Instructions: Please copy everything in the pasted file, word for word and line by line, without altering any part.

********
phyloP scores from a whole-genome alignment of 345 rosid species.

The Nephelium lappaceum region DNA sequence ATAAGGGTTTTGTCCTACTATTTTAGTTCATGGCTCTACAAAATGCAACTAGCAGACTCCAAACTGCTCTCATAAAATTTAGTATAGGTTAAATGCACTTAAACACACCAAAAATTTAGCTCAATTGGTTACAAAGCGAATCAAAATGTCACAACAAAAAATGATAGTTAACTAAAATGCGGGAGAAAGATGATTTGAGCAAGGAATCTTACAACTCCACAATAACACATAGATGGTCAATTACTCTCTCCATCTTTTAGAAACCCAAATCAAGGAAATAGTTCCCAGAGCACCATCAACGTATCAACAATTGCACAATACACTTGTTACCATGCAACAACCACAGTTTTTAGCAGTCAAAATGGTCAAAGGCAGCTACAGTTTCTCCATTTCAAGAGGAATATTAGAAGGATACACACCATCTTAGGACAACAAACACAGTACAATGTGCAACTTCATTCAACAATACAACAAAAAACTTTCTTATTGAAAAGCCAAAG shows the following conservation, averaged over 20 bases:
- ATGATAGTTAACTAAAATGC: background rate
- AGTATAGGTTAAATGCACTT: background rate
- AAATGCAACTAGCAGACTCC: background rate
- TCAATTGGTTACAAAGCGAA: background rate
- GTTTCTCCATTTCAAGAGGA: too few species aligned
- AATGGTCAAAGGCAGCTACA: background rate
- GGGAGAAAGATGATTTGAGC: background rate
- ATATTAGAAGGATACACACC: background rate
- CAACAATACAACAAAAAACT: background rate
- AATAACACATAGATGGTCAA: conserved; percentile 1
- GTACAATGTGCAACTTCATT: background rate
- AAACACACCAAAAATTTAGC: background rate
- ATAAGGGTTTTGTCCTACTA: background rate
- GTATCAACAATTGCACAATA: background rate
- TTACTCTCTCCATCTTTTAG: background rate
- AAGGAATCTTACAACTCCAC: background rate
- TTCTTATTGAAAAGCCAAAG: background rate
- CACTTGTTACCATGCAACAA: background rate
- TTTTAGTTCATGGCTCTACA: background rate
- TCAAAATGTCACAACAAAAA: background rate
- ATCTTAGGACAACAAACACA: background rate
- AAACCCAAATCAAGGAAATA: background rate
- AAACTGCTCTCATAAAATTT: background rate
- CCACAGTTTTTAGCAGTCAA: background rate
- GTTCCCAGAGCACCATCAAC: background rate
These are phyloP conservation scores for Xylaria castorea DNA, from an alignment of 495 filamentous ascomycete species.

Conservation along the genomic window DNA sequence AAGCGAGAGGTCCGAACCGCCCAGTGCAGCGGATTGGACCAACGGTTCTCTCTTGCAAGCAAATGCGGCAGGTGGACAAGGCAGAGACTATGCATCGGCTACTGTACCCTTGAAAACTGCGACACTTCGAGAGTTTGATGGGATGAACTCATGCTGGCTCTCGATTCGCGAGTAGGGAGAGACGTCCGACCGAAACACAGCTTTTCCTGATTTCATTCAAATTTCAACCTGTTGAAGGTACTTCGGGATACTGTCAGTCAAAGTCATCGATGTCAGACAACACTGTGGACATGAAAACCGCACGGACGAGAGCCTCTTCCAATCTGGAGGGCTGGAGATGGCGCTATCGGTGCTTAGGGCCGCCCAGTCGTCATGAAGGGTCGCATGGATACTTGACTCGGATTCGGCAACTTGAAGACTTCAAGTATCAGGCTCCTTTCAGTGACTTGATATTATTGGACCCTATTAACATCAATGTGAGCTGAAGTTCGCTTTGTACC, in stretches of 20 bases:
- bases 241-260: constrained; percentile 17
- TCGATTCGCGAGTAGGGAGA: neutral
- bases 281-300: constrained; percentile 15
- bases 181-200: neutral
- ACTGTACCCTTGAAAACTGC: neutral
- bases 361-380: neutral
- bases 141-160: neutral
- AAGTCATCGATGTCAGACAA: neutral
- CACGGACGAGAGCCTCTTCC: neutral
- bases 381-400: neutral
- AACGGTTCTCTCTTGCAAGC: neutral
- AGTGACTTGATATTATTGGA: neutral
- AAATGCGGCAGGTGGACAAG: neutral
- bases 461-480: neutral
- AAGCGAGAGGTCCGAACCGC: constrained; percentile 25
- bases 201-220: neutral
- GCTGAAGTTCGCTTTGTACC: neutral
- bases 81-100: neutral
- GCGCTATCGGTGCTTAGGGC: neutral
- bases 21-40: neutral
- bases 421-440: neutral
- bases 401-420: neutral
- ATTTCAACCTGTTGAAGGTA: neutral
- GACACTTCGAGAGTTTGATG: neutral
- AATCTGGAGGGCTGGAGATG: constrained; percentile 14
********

phyloP scores from a whole-genome alignment of 345 rosid species.

The Nephelium lappaceum region DNA sequence ATAAGGGTTTTGTCCTACTATTTTAGTTCATGGCTCTACAAAATGCAACTAGCAGACTCCAAACTGCTCTCATAAAATTTAGTATAGGTTAAATGCACTTAAACACACCAAAAATTTAGCTCAATTGGTTACAAAGCGAATCAAAATGTCACAACAAAAAATGATAGTTAACTAAAATGCGGGAGAAAGATGATTTGAGCAAGGAATCTTACAACTCCACAATAACACATAGATGGTCAATTACTCTCTCCATCTTTTAGAAACCCAAATCAAGGAAATAGTTCCCAGAGCACCATCAACGTATCAACAATTGCACAATACACTTGTTACCATGCAACAACCACAGTTTTTAGCAGTCAAAATGGTCAAAGGCAGCTACAGTTTCTCCATTTCAAGAGGAATATTAGAAGGATACACACCATCTTAGGACAACAAACACAGTACAATGTGCAACTTCATTCAACAATACAACAAAAAACTTTCTTATTGAAAAGCCAAAG shows the following conservation, averaged over 20 bases:
- ATGATAGTTAACTAAAATGC: background rate
- AGTATAGGTTAAATGCACTT: background rate
- AAATGCAACTAGCAGACTCC: background rate
- TCAATTGGTTACAAAGCGAA: background rate
- GTTTCTCCATTTCAAGAGGA: too few species aligned
- AATGGTCAAAGGCAGCTACA: background rate
- GGGAGAAAGATGATTTGAGC: background rate
- ATATTAGAAGGATACACACC: background rate
- CAACAATACAACAAAAAACT: background rate
- AATAACACATAGATGGTCAA: conserved; percentile 1
- GTACAATGTGCAACTTCATT: background rate
- AAACACACCAAAAATTTAGC: background rate
- ATAAGGGTTTTGTCCTACTA: background rate
- GTATCAACAATTGCACAATA: background rate
- TTACTCTCTCCATCTTTTAG: background rate
- AAGGAATCTTACAACTCCAC: background rate
- TTCTTATTGAAAAGCCAAAG: background rate
- CACTTGTTACCATGCAACAA: background rate
- TTTTAGTTCATGGCTCTACA: background rate
- TCAAAATGTCACAACAAAAA: background rate
- ATCTTAGGACAACAAACACA: background rate
- AAACCCAAATCAAGGAAATA: background rate
- AAACTGCTCTCATAAAATTT: background rate
- CCACAGTTTTTAGCAGTCAA: background rate
- GTTCCCAGAGCACCATCAAC: background rate
These are phyloP conservation scores for Xylaria castorea DNA, from an alignment of 495 filamentous ascomycete species.

Conservation along the genomic window DNA sequence AAGCGAGAGGTCCGAACCGCCCAGTGCAGCGGATTGGACCAACGGTTCTCTCTTGCAAGCAAATGCGGCAGGTGGACAAGGCAGAGACTATGCATCGGCTACTGTACCCTTGAAAACTGCGACACTTCGAGAGTTTGATGGGATGAACTCATGCTGGCTCTCGATTCGCGAGTAGGGAGAGACGTCCGACCGAAACACAGCTTTTCCTGATTTCATTCAAATTTCAACCTGTTGAAGGTACTTCGGGATACTGTCAGTCAAAGTCATCGATGTCAGACAACACTGTGGACATGAAAACCGCACGGACGAGAGCCTCTTCCAATCTGGAGGGCTGGAGATGGCGCTATCGGTGCTTAGGGCCGCCCAGTCGTCATGAAGGGTCGCATGGATACTTGACTCGGATTCGGCAACTTGAAGACTTCAAGTATCAGGCTCCTTTCAGTGACTTGATATTATTGGACCCTATTAACATCAATGTGAGCTGAAGTTCGCTTTGTACC, in stretches of 20 bases:
- bases 241-260: constrained; percentile 17
- TCGATTCGCGAGTAGGGAGA: neutral
- bases 281-300: constrained; percentile 15
- bases 181-200: neutral
- ACTGTACCCTTGAAAACTGC: neutral
- bases 361-380: neutral
- bases 141-160: neutral
- AAGTCATCGATGTCAGACAA: neutral
- CACGGACGAGAGCCTCTTCC: neutral
- bases 381-400: neutral
- AACGGTTCTCTCTTGCAAGC: neutral
- AGTGACTTGATATTATTGGA: neutral
- AAATGCGGCAGGTGGACAAG: neutral
- bases 461-480: neutral
- AAGCGAGAGGTCCGAACCGC: constrained; percentile 25
- bases 201-220: neutral
- GCTGAAGTTCGCTTTGTACC: neutral
- bases 81-100: neutral
- GCGCTATCGGTGCTTAGGGC: neutral
- bases 21-40: neutral
- bases 421-440: neutral
- bases 401-420: neutral
- ATTTCAACCTGTTGAAGGTA: neutral
- GACACTTCGAGAGTTTGATG: neutral
- AATCTGGAGGGCTGGAGATG: constrained; percentile 14